One advantage to digital photography is that it’s possible to bring hundreds or even thousands of photographs back from a trip, but it’s also a disadvantage. These images are rarely consulted or sorted through, although sometimes people pull out a handful for an agonizing slideshow to inflict upon their friends.
What people really end up with is a massive chunk of wasted hard drive space and uncertain memories of where they were, because they were so busy taking pictures. Sites seen and meals eaten fall into a blur, with the strongest memory involving the camera, not the actual experience. Putting down the selfie stick and the camera allows people to authentically experience a place. Get wild and dance at a concert. Take in the gardens at a Shinto temple. Meander through a night market.
Don’t let the camera become a barrier.
5) Mind the flash
Many photographers, particularly amateur photographers, aren’t careful with their flash settings. Abuse of the flash doesn’t just result in washed out, dull images; it’s also very disruptive to everyone around the photographer. Whether you’re in a crowd that doesn’t want to be temporarily night-blinded by the bright light of your camera, a room with animals who don’t want to be disturbed, or an art gallery where the flash could actually damage the art, your photo isn’t appreciated.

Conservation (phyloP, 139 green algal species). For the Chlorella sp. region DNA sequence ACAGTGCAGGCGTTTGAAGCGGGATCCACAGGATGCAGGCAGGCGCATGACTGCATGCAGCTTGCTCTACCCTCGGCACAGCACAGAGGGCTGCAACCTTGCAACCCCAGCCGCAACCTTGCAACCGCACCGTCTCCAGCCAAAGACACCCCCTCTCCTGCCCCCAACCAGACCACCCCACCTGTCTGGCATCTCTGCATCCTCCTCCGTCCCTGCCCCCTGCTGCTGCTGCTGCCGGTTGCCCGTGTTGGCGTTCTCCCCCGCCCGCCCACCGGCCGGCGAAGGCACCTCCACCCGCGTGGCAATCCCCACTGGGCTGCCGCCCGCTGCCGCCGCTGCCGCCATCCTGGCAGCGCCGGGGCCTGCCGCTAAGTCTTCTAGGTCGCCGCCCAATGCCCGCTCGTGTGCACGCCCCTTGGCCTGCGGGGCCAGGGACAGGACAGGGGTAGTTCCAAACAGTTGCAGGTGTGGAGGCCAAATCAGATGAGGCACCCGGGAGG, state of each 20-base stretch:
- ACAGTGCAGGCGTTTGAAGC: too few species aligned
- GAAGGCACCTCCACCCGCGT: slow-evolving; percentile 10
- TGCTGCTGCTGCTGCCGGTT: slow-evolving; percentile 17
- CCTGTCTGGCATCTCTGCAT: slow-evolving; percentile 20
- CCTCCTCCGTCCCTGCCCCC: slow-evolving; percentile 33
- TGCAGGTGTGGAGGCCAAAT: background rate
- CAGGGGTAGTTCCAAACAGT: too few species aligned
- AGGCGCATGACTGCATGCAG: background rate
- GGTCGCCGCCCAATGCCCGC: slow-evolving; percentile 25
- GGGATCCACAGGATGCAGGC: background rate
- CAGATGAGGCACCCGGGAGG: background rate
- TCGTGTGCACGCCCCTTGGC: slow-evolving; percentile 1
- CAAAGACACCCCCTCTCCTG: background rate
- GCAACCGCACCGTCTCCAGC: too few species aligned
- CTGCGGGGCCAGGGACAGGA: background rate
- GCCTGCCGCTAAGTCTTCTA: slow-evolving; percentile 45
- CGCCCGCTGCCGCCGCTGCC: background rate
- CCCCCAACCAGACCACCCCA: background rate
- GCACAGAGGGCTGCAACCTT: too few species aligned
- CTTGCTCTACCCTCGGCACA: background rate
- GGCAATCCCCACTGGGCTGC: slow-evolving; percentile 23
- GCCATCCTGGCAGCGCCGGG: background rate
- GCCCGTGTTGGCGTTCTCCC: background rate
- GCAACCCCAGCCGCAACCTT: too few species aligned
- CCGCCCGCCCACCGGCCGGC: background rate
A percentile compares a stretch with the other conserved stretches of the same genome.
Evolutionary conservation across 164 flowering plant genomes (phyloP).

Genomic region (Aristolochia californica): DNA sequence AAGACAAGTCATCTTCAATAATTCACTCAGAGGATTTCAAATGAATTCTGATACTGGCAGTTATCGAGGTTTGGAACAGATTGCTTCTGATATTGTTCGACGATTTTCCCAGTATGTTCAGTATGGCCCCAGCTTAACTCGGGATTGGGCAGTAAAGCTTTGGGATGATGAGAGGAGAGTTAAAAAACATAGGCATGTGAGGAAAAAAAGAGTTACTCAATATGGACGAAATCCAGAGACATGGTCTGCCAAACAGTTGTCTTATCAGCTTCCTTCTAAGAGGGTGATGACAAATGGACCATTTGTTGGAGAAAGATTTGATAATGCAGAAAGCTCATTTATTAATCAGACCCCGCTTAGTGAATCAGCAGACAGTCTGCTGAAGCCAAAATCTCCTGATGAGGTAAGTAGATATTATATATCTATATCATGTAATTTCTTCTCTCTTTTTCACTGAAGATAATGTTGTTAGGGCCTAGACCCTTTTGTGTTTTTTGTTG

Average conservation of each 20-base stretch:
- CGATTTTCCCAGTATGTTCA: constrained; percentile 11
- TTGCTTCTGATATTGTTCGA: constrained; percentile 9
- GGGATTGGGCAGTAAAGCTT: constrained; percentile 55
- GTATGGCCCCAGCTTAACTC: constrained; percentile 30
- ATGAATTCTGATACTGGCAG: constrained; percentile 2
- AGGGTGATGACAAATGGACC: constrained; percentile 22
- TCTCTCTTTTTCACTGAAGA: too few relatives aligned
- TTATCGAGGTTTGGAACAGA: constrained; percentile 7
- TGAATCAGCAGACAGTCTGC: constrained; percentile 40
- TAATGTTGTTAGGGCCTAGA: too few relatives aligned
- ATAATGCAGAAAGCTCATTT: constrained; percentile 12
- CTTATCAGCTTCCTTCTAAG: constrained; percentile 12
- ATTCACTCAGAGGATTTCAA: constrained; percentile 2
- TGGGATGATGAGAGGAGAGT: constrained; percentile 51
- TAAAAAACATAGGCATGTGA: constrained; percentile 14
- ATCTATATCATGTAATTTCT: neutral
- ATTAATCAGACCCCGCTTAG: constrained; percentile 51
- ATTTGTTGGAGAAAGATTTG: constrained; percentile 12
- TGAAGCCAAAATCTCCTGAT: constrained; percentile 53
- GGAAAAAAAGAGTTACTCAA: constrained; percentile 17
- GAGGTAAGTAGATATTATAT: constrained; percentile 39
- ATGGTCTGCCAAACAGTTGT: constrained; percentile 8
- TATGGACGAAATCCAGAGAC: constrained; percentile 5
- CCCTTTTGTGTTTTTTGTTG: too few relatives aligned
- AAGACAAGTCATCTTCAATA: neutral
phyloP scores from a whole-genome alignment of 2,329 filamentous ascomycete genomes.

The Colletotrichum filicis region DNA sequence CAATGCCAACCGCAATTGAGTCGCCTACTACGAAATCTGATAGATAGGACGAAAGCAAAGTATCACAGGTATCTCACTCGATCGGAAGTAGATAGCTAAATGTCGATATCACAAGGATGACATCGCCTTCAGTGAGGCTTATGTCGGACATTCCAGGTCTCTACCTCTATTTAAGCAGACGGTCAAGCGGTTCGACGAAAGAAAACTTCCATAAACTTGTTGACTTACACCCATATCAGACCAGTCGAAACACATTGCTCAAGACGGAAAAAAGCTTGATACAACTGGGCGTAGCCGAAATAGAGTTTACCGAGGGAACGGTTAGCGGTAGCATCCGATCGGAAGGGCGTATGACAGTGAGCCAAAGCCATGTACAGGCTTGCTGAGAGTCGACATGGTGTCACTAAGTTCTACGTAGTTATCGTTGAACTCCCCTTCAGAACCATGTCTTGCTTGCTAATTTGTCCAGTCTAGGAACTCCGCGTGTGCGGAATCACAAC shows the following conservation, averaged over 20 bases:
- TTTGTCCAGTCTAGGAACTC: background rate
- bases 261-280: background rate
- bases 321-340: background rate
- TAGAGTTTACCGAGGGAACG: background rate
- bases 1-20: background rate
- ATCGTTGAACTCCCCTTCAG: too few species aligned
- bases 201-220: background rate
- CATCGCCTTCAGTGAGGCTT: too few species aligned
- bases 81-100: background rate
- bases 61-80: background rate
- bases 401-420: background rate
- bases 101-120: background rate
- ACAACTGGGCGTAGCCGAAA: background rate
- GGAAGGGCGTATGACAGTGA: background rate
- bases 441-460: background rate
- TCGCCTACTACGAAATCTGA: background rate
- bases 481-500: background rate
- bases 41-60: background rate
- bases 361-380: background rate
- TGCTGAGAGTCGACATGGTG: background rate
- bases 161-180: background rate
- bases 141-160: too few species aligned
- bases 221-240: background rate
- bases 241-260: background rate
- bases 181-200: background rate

For those who hold cameras, it’s easier to remember to double check flash settings before clicking the shutter. When the camera is at arm’s length or more, people don’t realize the flash is on until they’re already blinking and seeing stars. By then, they’ve detracted from the experiences of others—and they might also be facing an expulsion from the venue, depending on where they are.
6) Danger, Will Robinson!
The National Gallery of Art recently banned selfie sticks for an intriguing reason: health and safety. In addition to being worried that visitors might disrupt the viewing experiences of other art lovers or damage the art, gallery officials were concerned that people might stumble and fall down stairs, across railings, and into exhibits. Lack of self awareness in this case could be injurious or even deadly, and even worse, it might break priceless art objects.
Stick holders aren’t the only ones at risk. At Gizmodo, Maddie Stone writes: “Your perfectly-angled selfies may convince the world you’re having the time of your life, but I doubt the same could be said for the kid you end up clocking in the face.” Selfie sticks, it turns out, are more of a hazard than you thought.
7) Stop blocking the view
Ah, a sweeping, majestic view of the Grand Canyon on a clear day, allowing you to see the wealth of one of the world’s most amazing natural wond—wait, now there’s a stick with a cellphone attached to it swimming across your vision. One reason why people hate selfie sticks so much is the obvious one: They get in the way. Whether people are looking at art, visiting historic sites, or trying to enjoy a concert, they don’t want a giant camera between them and the attraction they’re trying to enjoy.
This fundamental concern with selfie sticks may be one of the most compelling, because it comes down to common courtesy. The fact that venues need to specifically require visitors to observe common courtesy is a telling testimony to the state of a self-involved society in which people are encouraged to think primarily for themselves, not in the best interest of others.
Photo via simbiosc/Flickr (CC BY-SA 2.0)